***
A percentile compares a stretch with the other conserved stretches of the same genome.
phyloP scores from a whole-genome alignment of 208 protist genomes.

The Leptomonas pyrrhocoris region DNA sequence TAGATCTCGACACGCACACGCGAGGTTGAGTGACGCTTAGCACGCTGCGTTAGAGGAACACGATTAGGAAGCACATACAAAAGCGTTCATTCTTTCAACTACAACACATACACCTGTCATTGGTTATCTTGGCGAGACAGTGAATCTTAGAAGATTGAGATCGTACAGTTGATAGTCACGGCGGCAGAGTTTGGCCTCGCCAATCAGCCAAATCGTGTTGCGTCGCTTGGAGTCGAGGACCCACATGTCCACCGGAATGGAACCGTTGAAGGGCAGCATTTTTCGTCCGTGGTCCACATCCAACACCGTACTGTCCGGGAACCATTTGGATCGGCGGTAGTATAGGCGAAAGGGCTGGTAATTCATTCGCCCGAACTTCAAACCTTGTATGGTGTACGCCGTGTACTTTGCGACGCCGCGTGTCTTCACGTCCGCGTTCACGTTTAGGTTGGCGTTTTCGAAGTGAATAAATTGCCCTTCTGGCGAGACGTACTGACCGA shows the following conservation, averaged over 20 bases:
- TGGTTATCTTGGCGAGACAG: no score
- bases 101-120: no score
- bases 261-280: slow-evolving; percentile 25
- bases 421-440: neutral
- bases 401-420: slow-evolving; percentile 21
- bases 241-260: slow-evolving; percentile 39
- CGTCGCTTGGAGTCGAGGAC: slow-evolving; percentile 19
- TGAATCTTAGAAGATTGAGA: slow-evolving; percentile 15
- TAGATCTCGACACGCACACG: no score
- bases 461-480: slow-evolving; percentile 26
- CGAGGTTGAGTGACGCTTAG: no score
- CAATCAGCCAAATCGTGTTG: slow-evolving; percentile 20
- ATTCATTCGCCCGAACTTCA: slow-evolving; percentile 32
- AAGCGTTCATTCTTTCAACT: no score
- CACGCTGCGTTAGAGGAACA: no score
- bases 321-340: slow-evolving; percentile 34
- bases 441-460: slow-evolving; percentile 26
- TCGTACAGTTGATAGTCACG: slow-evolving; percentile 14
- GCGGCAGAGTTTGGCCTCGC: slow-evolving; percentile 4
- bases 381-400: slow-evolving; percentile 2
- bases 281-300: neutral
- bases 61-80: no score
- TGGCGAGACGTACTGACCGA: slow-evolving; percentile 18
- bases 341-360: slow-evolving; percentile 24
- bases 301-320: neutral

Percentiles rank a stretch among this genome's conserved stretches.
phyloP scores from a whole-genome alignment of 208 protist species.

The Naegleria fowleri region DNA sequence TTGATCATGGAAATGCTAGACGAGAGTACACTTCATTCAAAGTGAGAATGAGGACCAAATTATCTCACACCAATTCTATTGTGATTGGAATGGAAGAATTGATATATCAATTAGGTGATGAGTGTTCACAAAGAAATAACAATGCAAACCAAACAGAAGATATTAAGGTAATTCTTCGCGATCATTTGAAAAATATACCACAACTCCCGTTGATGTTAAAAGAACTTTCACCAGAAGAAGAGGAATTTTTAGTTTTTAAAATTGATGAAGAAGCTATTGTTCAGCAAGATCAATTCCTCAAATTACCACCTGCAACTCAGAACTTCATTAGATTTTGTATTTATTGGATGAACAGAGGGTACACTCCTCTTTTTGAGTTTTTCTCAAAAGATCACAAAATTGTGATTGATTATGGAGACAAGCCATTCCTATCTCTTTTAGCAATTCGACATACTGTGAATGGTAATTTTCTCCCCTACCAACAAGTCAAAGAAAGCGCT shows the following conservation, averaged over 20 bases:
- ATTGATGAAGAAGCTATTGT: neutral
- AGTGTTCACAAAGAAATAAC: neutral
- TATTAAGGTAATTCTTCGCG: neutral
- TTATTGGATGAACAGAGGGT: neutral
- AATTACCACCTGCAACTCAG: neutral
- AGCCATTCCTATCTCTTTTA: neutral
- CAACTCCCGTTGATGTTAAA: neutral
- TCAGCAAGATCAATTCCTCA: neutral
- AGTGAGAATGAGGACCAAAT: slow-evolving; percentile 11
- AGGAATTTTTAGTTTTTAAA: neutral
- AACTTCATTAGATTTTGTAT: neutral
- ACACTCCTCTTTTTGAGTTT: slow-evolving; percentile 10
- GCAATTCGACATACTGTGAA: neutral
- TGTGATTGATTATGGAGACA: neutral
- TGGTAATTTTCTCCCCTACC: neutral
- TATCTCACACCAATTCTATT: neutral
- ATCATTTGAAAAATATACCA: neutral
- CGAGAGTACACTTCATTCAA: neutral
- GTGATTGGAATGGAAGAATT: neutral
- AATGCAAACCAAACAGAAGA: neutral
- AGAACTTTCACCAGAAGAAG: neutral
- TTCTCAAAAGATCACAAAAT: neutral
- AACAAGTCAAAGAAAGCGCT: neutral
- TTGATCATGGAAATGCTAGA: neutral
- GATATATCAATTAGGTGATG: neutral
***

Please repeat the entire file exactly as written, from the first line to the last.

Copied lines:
A percentile compares a stretch with the other conserved stretches of the same genome.
phyloP scores from a whole-genome alignment of 208 protist genomes.

The Leptomonas pyrrhocoris region DNA sequence TAGATCTCGACACGCACACGCGAGGTTGAGTGACGCTTAGCACGCTGCGTTAGAGGAACACGATTAGGAAGCACATACAAAAGCGTTCATTCTTTCAACTACAACACATACACCTGTCATTGGTTATCTTGGCGAGACAGTGAATCTTAGAAGATTGAGATCGTACAGTTGATAGTCACGGCGGCAGAGTTTGGCCTCGCCAATCAGCCAAATCGTGTTGCGTCGCTTGGAGTCGAGGACCCACATGTCCACCGGAATGGAACCGTTGAAGGGCAGCATTTTTCGTCCGTGGTCCACATCCAACACCGTACTGTCCGGGAACCATTTGGATCGGCGGTAGTATAGGCGAAAGGGCTGGTAATTCATTCGCCCGAACTTCAAACCTTGTATGGTGTACGCCGTGTACTTTGCGACGCCGCGTGTCTTCACGTCCGCGTTCACGTTTAGGTTGGCGTTTTCGAAGTGAATAAATTGCCCTTCTGGCGAGACGTACTGACCGA shows the following conservation, averaged over 20 bases:
- TGGTTATCTTGGCGAGACAG: no score
- bases 101-120: no score
- bases 261-280: slow-evolving; percentile 25
- bases 421-440: neutral
- bases 401-420: slow-evolving; percentile 21
- bases 241-260: slow-evolving; percentile 39
- CGTCGCTTGGAGTCGAGGAC: slow-evolving; percentile 19
- TGAATCTTAGAAGATTGAGA: slow-evolving; percentile 15
- TAGATCTCGACACGCACACG: no score
- bases 461-480: slow-evolving; percentile 26
- CGAGGTTGAGTGACGCTTAG: no score
- CAATCAGCCAAATCGTGTTG: slow-evolving; percentile 20
- ATTCATTCGCCCGAACTTCA: slow-evolving; percentile 32
- AAGCGTTCATTCTTTCAACT: no score
- CACGCTGCGTTAGAGGAACA: no score
- bases 321-340: slow-evolving; percentile 34
- bases 441-460: slow-evolving; percentile 26
- TCGTACAGTTGATAGTCACG: slow-evolving; percentile 14
- GCGGCAGAGTTTGGCCTCGC: slow-evolving; percentile 4
- bases 381-400: slow-evolving; percentile 2
- bases 281-300: neutral
- bases 61-80: no score
- TGGCGAGACGTACTGACCGA: slow-evolving; percentile 18
- bases 341-360: slow-evolving; percentile 24
- bases 301-320: neutral

Percentiles rank a stretch among this genome's conserved stretches.
phyloP scores from a whole-genome alignment of 208 protist species.

The Naegleria fowleri region DNA sequence TTGATCATGGAAATGCTAGACGAGAGTACACTTCATTCAAAGTGAGAATGAGGACCAAATTATCTCACACCAATTCTATTGTGATTGGAATGGAAGAATTGATATATCAATTAGGTGATGAGTGTTCACAAAGAAATAACAATGCAAACCAAACAGAAGATATTAAGGTAATTCTTCGCGATCATTTGAAAAATATACCACAACTCCCGTTGATGTTAAAAGAACTTTCACCAGAAGAAGAGGAATTTTTAGTTTTTAAAATTGATGAAGAAGCTATTGTTCAGCAAGATCAATTCCTCAAATTACCACCTGCAACTCAGAACTTCATTAGATTTTGTATTTATTGGATGAACAGAGGGTACACTCCTCTTTTTGAGTTTTTCTCAAAAGATCACAAAATTGTGATTGATTATGGAGACAAGCCATTCCTATCTCTTTTAGCAATTCGACATACTGTGAATGGTAATTTTCTCCCCTACCAACAAGTCAAAGAAAGCGCT shows the following conservation, averaged over 20 bases:
- ATTGATGAAGAAGCTATTGT: neutral
- AGTGTTCACAAAGAAATAAC: neutral
- TATTAAGGTAATTCTTCGCG: neutral
- TTATTGGATGAACAGAGGGT: neutral
- AATTACCACCTGCAACTCAG: neutral
- AGCCATTCCTATCTCTTTTA: neutral
- CAACTCCCGTTGATGTTAAA: neutral
- TCAGCAAGATCAATTCCTCA: neutral
- AGTGAGAATGAGGACCAAAT: slow-evolving; percentile 11
- AGGAATTTTTAGTTTTTAAA: neutral
- AACTTCATTAGATTTTGTAT: neutral
- ACACTCCTCTTTTTGAGTTT: slow-evolving; percentile 10
- GCAATTCGACATACTGTGAA: neutral
- TGTGATTGATTATGGAGACA: neutral
- TGGTAATTTTCTCCCCTACC: neutral
- TATCTCACACCAATTCTATT: neutral
- ATCATTTGAAAAATATACCA: neutral
- CGAGAGTACACTTCATTCAA: neutral
- GTGATTGGAATGGAAGAATT: neutral
- AATGCAAACCAAACAGAAGA: neutral
- AGAACTTTCACCAGAAGAAG: neutral
- TTCTCAAAAGATCACAAAAT: neutral
- AACAAGTCAAAGAAAGCGCT: neutral
- TTGATCATGGAAATGCTAGA: neutral
- GATATATCAATTAGGTGATG: neutral